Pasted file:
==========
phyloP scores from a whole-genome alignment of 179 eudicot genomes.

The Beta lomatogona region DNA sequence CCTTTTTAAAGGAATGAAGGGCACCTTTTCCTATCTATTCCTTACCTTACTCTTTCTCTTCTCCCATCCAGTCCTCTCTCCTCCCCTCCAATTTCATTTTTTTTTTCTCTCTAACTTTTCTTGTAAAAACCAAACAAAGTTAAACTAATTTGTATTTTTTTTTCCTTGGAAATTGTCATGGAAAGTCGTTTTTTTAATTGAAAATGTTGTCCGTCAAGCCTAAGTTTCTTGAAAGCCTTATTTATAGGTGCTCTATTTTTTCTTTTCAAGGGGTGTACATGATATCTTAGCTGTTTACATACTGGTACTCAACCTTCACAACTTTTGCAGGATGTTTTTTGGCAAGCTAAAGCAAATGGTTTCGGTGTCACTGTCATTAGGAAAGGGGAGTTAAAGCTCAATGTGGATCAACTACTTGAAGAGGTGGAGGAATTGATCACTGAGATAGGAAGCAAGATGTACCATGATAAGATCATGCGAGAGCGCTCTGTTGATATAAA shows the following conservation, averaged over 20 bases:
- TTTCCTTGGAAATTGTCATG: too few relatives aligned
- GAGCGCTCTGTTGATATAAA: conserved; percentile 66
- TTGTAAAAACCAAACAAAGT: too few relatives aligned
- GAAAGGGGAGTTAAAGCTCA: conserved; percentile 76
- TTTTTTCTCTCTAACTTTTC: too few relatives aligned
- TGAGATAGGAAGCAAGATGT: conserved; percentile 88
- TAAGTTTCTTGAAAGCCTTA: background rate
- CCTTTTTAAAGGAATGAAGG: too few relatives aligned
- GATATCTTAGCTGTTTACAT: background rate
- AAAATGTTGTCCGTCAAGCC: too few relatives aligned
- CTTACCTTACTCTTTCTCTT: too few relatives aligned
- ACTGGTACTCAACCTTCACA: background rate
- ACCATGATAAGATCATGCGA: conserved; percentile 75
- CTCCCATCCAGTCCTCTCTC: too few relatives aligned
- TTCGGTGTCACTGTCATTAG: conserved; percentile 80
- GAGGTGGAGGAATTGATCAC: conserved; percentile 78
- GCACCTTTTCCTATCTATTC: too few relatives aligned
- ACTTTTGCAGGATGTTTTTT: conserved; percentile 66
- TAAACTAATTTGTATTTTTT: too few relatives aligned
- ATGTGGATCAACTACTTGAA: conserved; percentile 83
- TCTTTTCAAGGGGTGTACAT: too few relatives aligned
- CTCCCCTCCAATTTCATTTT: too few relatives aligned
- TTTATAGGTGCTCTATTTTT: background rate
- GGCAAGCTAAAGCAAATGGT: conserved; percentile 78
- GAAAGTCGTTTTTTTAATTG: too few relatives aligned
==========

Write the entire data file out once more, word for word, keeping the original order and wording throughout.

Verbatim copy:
phyloP scores from a whole-genome alignment of 179 eudicot genomes.

The Beta lomatogona region DNA sequence CCTTTTTAAAGGAATGAAGGGCACCTTTTCCTATCTATTCCTTACCTTACTCTTTCTCTTCTCCCATCCAGTCCTCTCTCCTCCCCTCCAATTTCATTTTTTTTTTCTCTCTAACTTTTCTTGTAAAAACCAAACAAAGTTAAACTAATTTGTATTTTTTTTTCCTTGGAAATTGTCATGGAAAGTCGTTTTTTTAATTGAAAATGTTGTCCGTCAAGCCTAAGTTTCTTGAAAGCCTTATTTATAGGTGCTCTATTTTTTCTTTTCAAGGGGTGTACATGATATCTTAGCTGTTTACATACTGGTACTCAACCTTCACAACTTTTGCAGGATGTTTTTTGGCAAGCTAAAGCAAATGGTTTCGGTGTCACTGTCATTAGGAAAGGGGAGTTAAAGCTCAATGTGGATCAACTACTTGAAGAGGTGGAGGAATTGATCACTGAGATAGGAAGCAAGATGTACCATGATAAGATCATGCGAGAGCGCTCTGTTGATATAAA shows the following conservation, averaged over 20 bases:
- TTTCCTTGGAAATTGTCATG: too few relatives aligned
- GAGCGCTCTGTTGATATAAA: conserved; percentile 66
- TTGTAAAAACCAAACAAAGT: too few relatives aligned
- GAAAGGGGAGTTAAAGCTCA: conserved; percentile 76
- TTTTTTCTCTCTAACTTTTC: too few relatives aligned
- TGAGATAGGAAGCAAGATGT: conserved; percentile 88
- TAAGTTTCTTGAAAGCCTTA: background rate
- CCTTTTTAAAGGAATGAAGG: too few relatives aligned
- GATATCTTAGCTGTTTACAT: background rate
- AAAATGTTGTCCGTCAAGCC: too few relatives aligned
- CTTACCTTACTCTTTCTCTT: too few relatives aligned
- ACTGGTACTCAACCTTCACA: background rate
- ACCATGATAAGATCATGCGA: conserved; percentile 75
- CTCCCATCCAGTCCTCTCTC: too few relatives aligned
- TTCGGTGTCACTGTCATTAG: conserved; percentile 80
- GAGGTGGAGGAATTGATCAC: conserved; percentile 78
- GCACCTTTTCCTATCTATTC: too few relatives aligned
- ACTTTTGCAGGATGTTTTTT: conserved; percentile 66
- TAAACTAATTTGTATTTTTT: too few relatives aligned
- ATGTGGATCAACTACTTGAA: conserved; percentile 83
- TCTTTTCAAGGGGTGTACAT: too few relatives aligned
- CTCCCCTCCAATTTCATTTT: too few relatives aligned
- TTTATAGGTGCTCTATTTTT: background rate
- GGCAAGCTAAAGCAAATGGT: conserved; percentile 78
- GAAAGTCGTTTTTTTAATTG: too few relatives aligned